The levee at Columbia Lakes has been breached, Brazoria County tweeted Tuesday morning. Nearby residents were urged to “get out now,” according to the tweet. Information about the Columbia Lakes evacuation on the county’s website says shelters are available in Clute, Angleton, Manvel and Alvin. The Columbia Lakes area is near the town of West Columbia, less than 20 miles northwest of Lake Jackson and about 60 miles from Houston. It’s essentially bordered by the Brazos River. This is the…
    29 Aug 17:15

    Brazos River Expected to Reach Record Highs in Fort Bend County

    Parts of Fort Bend County remain under mandatory evacuation as the Brazos River is projected to crest at 57.5 feet by 9 p.m. Tuesday, nearly four feet above its current level, according to the National Weather Service. That would break a 2016 record high. Already, more than 50,000 residents are...
    29 Aug 17:15

    Here’s a Map of the West Houston Neighborhoods Behind the Addicks and Barker Reservoirs Threatened by Overflow

    by Swamplot

    The map above outlines the actual locations of neighborhoods designated by officials yesterday as being at risk from flooding over the back sides of Houston’s dual Buffalo Bayou reservoirs — in advance of actual spillovers, which began last night and continued this morning. The map was put together by Chronicle data reporter John D. Harden, using information from the Harris County Flood Control District. Zoom in and you can identify specific streets and neighborhoods on the upstream side of Addicks (in red) and Barker (in blue) reservoirs. Names of the affected neighborhoods are listed on the map’s fly-out panel, available by clicking on the icon at the top left corner of the map. Click on the icon at the top right corner to enlarge the map if you need to. To lessen the risk of flooding to these areas, officials have been releasing water out the other end, through the Addicks and Barker dams into Buffalo Bayou — possibly (depending on bayou water levels) endangering neighborhoods and structures downstream. A weary Houston likely to endure catastrophic flooding through Wednesday [Houston Chronicle] Officials fear rising rivers, failing levees [Houston Chronicle] Map: Houston Chronicle … Read More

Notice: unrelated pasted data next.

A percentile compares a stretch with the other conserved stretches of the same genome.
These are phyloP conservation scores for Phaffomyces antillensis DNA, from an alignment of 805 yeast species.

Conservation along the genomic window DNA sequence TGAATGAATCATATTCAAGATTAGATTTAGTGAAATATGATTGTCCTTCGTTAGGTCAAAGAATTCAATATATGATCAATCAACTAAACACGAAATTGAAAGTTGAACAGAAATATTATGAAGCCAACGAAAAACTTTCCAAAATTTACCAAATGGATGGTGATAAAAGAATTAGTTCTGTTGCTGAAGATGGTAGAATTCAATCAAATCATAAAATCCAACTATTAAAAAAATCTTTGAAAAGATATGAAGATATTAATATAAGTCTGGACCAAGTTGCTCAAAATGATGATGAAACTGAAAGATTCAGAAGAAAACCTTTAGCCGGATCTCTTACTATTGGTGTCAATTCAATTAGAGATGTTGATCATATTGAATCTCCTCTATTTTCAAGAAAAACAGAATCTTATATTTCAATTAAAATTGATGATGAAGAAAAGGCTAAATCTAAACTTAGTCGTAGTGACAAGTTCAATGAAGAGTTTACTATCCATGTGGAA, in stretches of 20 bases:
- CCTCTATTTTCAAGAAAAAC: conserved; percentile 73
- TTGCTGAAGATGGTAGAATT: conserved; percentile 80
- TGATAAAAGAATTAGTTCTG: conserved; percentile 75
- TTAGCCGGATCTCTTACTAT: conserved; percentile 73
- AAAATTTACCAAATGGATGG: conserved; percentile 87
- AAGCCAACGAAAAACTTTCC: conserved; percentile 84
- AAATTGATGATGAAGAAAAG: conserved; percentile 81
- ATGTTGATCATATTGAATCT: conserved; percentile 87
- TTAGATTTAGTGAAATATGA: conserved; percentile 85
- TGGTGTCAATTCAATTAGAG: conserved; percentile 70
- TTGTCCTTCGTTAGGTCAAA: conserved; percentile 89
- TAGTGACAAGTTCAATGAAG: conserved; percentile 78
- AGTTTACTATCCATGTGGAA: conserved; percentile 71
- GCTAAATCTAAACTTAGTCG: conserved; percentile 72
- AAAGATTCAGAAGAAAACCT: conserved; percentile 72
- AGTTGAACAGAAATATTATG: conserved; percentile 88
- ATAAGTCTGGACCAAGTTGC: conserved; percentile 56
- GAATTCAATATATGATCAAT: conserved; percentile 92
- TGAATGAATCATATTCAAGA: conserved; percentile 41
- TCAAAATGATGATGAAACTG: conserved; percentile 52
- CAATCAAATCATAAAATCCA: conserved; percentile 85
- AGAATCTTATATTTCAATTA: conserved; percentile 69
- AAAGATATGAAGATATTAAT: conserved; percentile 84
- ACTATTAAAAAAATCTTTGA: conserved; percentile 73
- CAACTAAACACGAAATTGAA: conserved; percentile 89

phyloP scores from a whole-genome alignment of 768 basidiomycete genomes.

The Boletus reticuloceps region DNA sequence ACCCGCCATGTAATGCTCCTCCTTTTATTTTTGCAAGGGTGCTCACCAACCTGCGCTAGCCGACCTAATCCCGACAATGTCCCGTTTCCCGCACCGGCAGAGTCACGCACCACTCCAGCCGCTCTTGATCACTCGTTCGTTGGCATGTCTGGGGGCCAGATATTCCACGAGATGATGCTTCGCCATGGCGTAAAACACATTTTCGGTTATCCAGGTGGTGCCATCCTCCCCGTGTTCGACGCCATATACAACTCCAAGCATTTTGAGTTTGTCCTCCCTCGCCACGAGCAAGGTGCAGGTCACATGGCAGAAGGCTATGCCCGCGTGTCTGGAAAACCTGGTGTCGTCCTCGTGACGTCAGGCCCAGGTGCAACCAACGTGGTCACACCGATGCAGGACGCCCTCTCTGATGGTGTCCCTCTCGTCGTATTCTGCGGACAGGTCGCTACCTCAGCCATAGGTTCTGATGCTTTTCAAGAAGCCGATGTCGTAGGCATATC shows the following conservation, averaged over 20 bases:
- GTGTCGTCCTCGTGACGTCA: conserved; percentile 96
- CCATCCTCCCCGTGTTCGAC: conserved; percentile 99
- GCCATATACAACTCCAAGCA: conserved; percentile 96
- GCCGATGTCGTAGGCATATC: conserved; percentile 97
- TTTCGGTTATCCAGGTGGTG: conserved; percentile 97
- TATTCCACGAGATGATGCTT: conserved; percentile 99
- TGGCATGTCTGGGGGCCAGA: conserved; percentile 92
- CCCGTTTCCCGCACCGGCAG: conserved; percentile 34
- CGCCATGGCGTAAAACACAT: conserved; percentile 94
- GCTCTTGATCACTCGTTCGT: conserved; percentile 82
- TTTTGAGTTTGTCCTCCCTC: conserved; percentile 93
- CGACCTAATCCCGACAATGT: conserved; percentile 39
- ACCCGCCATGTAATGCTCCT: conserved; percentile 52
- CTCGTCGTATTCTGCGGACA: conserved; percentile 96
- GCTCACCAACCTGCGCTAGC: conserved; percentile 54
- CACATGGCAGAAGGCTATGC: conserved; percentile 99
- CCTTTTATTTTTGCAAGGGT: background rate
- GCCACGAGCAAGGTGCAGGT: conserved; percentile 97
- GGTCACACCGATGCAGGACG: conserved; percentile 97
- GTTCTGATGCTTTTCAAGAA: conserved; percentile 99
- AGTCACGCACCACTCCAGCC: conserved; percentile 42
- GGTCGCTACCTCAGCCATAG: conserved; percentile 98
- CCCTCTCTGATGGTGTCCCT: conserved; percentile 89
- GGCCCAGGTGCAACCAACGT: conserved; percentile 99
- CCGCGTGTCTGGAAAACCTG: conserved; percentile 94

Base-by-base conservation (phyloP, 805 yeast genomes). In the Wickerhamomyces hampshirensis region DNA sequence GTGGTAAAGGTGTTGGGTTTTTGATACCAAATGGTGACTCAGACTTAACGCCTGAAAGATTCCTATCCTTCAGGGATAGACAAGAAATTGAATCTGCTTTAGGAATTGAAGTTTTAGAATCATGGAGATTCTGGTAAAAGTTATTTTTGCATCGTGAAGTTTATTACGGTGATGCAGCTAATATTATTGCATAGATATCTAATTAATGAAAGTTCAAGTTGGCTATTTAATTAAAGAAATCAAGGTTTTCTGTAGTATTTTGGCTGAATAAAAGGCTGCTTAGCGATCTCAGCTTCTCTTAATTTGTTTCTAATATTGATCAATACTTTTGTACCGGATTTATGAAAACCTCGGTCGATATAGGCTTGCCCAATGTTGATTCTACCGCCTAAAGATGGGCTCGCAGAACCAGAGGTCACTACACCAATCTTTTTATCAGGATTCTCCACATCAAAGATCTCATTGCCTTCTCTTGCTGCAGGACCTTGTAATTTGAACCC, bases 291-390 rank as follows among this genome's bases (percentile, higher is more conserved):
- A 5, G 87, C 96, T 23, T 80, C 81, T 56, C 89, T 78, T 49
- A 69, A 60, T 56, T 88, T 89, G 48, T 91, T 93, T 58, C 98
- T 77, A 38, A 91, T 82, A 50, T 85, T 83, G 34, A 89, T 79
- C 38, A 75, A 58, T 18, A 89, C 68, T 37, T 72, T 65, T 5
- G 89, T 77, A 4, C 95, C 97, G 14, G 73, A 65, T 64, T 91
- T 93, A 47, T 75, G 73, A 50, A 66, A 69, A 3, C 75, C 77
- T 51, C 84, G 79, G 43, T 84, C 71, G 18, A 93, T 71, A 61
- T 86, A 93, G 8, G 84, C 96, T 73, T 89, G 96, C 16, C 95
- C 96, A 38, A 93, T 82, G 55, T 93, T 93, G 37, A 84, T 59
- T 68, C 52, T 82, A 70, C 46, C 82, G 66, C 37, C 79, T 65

22 Aug 15:21

    The People Behind Game of Thrones Admit This Week's Rescue Timeline Didn't Quite Work

    by Germain Lussier

    The most recent episode of Game of Thrones, “Beyond the Wall,” was one of the most divisive in recent memory. Much of that was because of the highly questionable timeline linking the group in the North with Daenerys, who was much further South.


    22 Aug 15:21

    Microsoft and Halliburton collaborate to digitally transform oil and gas industry

    Microsoft and Halliburton has announced plans to enter into a strategic alliance to drive digital transformation across the oil and gas industry.
    22 Aug 15:21

    Rose Petroleum gets approvals for Paradox Basin Seismic Survey

    Rose, the AIM quoted natural resources business, announced that it has now received all necessary final approvals for its 3D seismic survey on its oil and gas exploration acreage in the Paradox Basin, Utah (the Paradox Acreage) and the permitting process for the proposed survey is now complete.
    03 Aug 19:24

    40 years ago today, RadioShack gave us the TRS-80

    by Harry McCracken

    If you pressed me to name the most important year in the history of personal technology, I might come up with 1977. That’s the year that three groundbreakingly consumery personal computers were released. There was Apple’s Apple II and Commodore’s Pet 2001. And on August 3, 1977, RadioShack (née Radio Shack) unveiled its TRS-80 during a press conference at the Warwick Hotel in New York.